The illustration at the top of this post is the cover of Collins White Circle Canada #274; I used my own copy of this book, in much better condition, as the basis for this review. Although I’ve always had a certain fondness for the “green ghost” Crime club edition pictured here, the CWCC edition is delightfully — well, I think the word is “lurid”. The background is a greyish shade of mustard, which makes the black/green cypress trees and touches of dusty brick red in the house stand out. The publishers wanted this to scream off the shelves, and it certainly does. My own copy is in Very Good condition, holding together physically better than is often the case with CWCC books, and if I were to sell it — which I have no plans to do, since it’s so scarce — I think I’d price it at $60 to $75.

Of the nine copies today available on ABEBooks, the cheapest is an ex-library copy of CWCC #274 at $28 plus shipping, fit only for reading or filling a hole in a run of John Rhode, and a first edition in jacket will set you back more than $600. Like so much of Rhode, this is a rare and expensive book in any condition and any edition.

Night Walk, by Elizabeth Daly (1947)

Night Walk, by Elizabeth Daly (1947)

daly night walk

Author: Elizabeth Daly is a Golden Age mystery writer who was not successful until later in life; her first Henry Gamadge mystery was published when she was 62. Daly went on to write a total of 16 volumes in 11 years and then packed it in, possibly due to exhaustion; it’s frequently observed, upon no evidence that I can find, that she was Agatha Christie’s favourite mystery writer.

Publication Data: First edition Rinehart & Co., New York, 1947, under their “Murray Hill” imprint. Other editions include Berkley Medallion F811, seen above, in which a Cosmo-style girl from 1963 is either sleepwalking or trying to find her Vespa without looking. It’s not entirely clear to me if she represents someone in the book. A couple of other paperback editions exist; for instance, this is #55 in what I call the “puzzleback” series from Dell in 1982. (See Collector’s Notes below.) There is a 2013 edition from Felony and Mayhem that is in a very attractive uniform trade edition.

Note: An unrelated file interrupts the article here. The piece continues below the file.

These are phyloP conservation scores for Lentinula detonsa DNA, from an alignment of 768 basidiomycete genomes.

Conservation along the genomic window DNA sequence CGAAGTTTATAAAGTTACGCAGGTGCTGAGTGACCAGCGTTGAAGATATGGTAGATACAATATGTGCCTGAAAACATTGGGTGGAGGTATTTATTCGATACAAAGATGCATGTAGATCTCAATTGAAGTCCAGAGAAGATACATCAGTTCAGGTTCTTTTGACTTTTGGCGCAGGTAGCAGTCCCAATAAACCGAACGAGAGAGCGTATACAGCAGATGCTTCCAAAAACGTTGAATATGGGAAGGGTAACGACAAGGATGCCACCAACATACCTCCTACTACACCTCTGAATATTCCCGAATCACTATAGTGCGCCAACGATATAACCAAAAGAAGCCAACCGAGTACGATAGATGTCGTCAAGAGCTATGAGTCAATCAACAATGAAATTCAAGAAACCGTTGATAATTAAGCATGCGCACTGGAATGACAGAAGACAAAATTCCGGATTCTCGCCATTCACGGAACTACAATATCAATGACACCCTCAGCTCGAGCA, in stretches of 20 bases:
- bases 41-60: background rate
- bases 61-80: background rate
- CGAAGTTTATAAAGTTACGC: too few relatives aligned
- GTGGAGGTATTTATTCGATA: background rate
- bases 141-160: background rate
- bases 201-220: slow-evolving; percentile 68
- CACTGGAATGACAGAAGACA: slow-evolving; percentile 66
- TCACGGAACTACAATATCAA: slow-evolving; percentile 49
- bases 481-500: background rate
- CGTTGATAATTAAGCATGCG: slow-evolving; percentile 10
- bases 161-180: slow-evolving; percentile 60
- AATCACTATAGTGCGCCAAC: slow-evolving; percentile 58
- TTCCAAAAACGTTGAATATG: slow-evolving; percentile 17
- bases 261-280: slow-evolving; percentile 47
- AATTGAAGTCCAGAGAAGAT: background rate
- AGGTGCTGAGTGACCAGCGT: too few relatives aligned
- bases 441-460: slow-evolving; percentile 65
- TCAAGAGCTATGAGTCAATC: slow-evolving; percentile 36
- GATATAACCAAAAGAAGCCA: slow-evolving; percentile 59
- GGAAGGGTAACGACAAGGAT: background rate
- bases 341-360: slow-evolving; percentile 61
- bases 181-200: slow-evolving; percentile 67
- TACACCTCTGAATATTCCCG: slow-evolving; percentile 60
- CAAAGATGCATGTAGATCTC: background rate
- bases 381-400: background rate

This is the 12th of 16 Henry Gamadge mysteries; Gamadge specializes in analysis of questioned documents, forged books, etc., and frequently solves murders that are related somehow to documents and books.

About this book:

Standard spoiler warning: What you are about to read might discuss in explicit terms the solution to this murder mystery and will certainly give away large chunks of information about its plot and characters. Please read no further if you wish to preserve your ignorance of its details. You will also probably find here discussions of the content of other murder mysteries, perhaps by other authors, and a similar warning should apply. 

8507630714It’s not absolutely clear to me where the town of Frazer’s Mills is, but it’s close enough to New York City to make a convenient location for an upscale “rest home” called Edgewood. The proprietor, Miss Studley, wouldn’t like you to describe it as a rest home, and its guests are not patients. (Alcoholics, addicts, “mental cases and people likely to depress other people” are not accepted.) Edgewood is where you go to get away from it all, and apparently pay a hefty price for the privilege.